we have spoken of, are pursuing a course which can j er with more infl,jen and control than they pos
only result in injury to those ex-rebels who follow ! UoTe the rebillin-
ERRORS OP YOUTH.
A Gentleman who suffered fur years from Nervous Debility,
Premature Decay, and aU the effects of yonthful indiscretion',
will for the sake of suffering humanity, send free to all who
need it, the recipe and directions for making the simple reme
dy by which he was cured. Sufferers wishing to profit by the
advertiser's eiporieuce, can do so by addressing, in perfect
confidence, JOHX B. OGDEX,
s-p."-:jin So. 42 Ceder Street. "ew York.
VlSLOWS MYSTIC PII.I.S
Queen Hair Restorer,
Are new to the public, bnt are tried remedies, and as such they
arc offered, knowing; that a fair trial will convince tho most
skeptical these medicines poes virtues which no other prepa
ration of the kind have, and will add laurels to the name of
31rs. Win-ilow. ge advertisement another column. sepOlm
At th residence of J. T. Cooper, August 30th, I8U, by Be.
J.B. lord, Mr. HENRY KRON'SE, of luca, Mis., and Jtfis
AGNES FETTING, of this city.
At thebrioVs residence, near Lonisville, Tenn.; September
11th, 1SCS, GBI.WSFIELD TAYLOR, in the Slstyear of his
age, and Mis LICINDA BLACKBURN, aged 41.
On Wediu-sday, September 5th, at the residence of the brid
in Athena, by Bev. S. Wart h man. Mr. JAS. V. CAMPBELL,
of Cleveland, and Mias 8 VLLIE BLIZAKD, of Athens,
daughter of Col. A. Blizard.
MIGHT'S & CHAMBER'S
From Congo Square, . OC,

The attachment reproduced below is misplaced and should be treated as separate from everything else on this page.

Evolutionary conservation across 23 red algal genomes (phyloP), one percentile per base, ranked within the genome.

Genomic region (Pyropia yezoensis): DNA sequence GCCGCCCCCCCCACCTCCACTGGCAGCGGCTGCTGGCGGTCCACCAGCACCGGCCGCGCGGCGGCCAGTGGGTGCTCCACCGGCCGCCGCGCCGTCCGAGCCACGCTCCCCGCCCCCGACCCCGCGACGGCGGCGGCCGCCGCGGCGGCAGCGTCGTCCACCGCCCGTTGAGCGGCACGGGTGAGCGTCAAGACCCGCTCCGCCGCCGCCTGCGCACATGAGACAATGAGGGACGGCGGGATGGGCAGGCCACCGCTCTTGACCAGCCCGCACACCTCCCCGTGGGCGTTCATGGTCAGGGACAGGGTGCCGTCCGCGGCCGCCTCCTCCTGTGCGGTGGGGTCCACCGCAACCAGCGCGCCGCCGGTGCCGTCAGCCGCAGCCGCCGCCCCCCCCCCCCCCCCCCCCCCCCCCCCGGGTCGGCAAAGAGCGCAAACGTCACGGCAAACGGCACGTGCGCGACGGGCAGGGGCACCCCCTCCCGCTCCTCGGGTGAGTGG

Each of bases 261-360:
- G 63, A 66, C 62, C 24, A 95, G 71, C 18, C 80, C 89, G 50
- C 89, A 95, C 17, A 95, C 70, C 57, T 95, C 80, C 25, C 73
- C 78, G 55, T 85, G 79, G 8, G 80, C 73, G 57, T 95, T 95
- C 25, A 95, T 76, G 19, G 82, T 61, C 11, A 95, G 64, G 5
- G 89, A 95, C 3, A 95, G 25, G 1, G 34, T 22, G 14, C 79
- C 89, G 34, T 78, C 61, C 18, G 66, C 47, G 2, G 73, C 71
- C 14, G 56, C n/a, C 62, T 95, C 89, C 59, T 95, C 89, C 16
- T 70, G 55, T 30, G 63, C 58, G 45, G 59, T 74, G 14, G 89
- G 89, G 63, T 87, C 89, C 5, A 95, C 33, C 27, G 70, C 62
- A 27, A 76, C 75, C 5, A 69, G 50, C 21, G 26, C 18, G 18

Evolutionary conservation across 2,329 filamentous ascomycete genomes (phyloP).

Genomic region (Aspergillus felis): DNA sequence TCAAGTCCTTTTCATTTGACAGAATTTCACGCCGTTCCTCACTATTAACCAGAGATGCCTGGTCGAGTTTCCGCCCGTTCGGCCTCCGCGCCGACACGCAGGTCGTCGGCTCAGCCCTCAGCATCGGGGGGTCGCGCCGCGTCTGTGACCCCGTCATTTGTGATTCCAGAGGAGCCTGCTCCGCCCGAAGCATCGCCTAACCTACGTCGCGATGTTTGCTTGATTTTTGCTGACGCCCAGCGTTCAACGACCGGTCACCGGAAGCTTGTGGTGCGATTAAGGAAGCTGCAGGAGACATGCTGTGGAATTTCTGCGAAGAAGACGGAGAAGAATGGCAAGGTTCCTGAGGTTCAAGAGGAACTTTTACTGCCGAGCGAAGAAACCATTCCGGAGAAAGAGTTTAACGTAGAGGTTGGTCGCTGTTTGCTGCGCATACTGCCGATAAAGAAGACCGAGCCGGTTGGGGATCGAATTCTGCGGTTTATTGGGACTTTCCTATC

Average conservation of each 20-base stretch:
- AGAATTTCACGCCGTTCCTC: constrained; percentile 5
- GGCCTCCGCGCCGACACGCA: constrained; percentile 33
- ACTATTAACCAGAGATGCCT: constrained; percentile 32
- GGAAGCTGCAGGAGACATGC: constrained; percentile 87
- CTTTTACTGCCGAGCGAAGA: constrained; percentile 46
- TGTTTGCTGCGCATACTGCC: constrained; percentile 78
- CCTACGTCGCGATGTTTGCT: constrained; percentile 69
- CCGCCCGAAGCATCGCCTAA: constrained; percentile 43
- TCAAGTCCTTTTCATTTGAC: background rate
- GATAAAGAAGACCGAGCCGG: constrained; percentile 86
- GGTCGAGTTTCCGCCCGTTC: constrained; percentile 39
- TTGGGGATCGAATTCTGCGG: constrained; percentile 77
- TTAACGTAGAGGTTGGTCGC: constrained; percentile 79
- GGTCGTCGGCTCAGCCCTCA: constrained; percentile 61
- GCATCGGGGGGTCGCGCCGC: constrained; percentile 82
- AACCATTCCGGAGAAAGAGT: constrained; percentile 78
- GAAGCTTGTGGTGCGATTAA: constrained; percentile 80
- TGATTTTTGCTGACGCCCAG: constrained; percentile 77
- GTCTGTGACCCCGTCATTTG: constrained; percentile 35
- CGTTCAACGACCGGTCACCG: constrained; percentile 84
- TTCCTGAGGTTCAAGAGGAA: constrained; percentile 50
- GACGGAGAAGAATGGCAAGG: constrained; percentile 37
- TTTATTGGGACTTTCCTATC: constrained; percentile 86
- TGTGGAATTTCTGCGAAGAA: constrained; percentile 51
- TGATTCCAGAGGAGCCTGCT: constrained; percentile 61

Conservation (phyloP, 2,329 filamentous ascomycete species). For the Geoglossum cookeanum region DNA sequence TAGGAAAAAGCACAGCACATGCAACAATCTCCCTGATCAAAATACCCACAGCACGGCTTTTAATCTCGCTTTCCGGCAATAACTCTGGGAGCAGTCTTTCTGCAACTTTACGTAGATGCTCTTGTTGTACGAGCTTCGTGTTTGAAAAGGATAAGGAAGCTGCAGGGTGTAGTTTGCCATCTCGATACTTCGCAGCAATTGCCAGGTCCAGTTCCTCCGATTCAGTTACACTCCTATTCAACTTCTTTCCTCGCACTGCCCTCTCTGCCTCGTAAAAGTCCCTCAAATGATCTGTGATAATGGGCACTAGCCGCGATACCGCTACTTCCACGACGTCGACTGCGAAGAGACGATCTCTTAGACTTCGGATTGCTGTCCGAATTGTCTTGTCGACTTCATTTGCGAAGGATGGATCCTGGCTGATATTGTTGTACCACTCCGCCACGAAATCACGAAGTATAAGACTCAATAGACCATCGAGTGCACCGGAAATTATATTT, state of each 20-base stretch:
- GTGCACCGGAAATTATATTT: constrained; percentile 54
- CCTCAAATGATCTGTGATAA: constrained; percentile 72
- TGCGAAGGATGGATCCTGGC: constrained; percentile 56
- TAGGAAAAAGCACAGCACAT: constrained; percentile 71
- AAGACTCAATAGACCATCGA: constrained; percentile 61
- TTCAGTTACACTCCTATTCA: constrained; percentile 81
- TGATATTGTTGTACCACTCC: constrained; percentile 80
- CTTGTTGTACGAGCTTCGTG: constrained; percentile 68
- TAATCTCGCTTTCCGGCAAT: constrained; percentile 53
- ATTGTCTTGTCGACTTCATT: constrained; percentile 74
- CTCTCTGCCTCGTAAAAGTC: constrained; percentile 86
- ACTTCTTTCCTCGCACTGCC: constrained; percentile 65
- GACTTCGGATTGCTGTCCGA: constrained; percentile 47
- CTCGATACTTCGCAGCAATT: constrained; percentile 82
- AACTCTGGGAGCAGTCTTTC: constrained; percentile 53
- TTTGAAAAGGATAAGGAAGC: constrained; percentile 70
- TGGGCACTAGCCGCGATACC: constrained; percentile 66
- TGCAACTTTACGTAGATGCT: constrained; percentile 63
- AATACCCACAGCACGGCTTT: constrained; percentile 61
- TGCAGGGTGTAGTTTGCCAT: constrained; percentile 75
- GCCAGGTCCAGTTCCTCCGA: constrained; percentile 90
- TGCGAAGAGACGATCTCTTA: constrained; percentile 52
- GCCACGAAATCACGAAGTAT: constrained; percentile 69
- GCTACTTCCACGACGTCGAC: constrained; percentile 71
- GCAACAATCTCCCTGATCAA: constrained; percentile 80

The only Southern Equestrian Confedera
tion now Traveling !
The Largest School of Artists!
Ranking among the most brilliant belebrities of the ARENAC
PROFESSION ever held uuder one pavillion,
THE ONLY LZUIT1MANTE CIRCUS OK THE DAY
Will Exhibit iu Knoxville,
TUESDAY, OCTOBER2d, 1860.
And present a series of performances as remarkable for their
genteel and attractive character as tttry will
fbo for their
Among the Troupe who will appear, will be found the ac
knowledged yl'EEN OF EO.CESTRIENSES.
And FORTi" other scarcely less distinguished professional.",
embracing every phase in the sports of the t uric
rulum and daring of the Hippodrome.
For acts performed, and member of this mammoth
lompany see Posters, Tictorials, Programmes and pamphlets.
A GRAND FREE EXHIBITION,
entitled " A JOCBXEY TO Tlir. CLOCP '' will be given
each Afternoon by the Fairy Asccntiuuist',
LA PETITE LOUISE,
on the outM'Jo of the canvas at V o'clock.
COME AND SEE IT ALL, FREE OK CHARGE.
sj Doors oncnat I and "o'clock. 1'. M.
GRAM) TEN HORSE PAGEANT at 1','and 7' o
P. M. '
Admission 75 cent. Children ."'0 cents.
A political struggle, rarely surpa-sed in importauco or in
tensity, has been precipitated on the country by the treachery
of Andrew Johnson and some of his official or personal adhe
rents to the great and patriotic party ty which they were in
trusted with power.
The aim of this treachery is to put tiie steadfast loyalists of
the South under the feet of the " whipped but not subdued"'
Rebels, and to enable th" latter to glut their vengeance on the
former, whom they hate aud curse as responsible for the most
unexpected overthrow of their darling " Confederacy."'
The recent wholesale ma-sacres at Memphis and New Or
leans were but con-picuoU3 manifestations of the spirit now
rampant iu th South, whereof the pro-Rebel triumph in
Kentucky is a more recent example. The soldiers of Lee,
Beauregard, Johastou and Hood are the now the dominant
power from the Potomac to the Iiio Grande ; they elect each
other to office in preference even to stay-at-home Rebels ; they
have supplanted nearly all others as policemen of Southern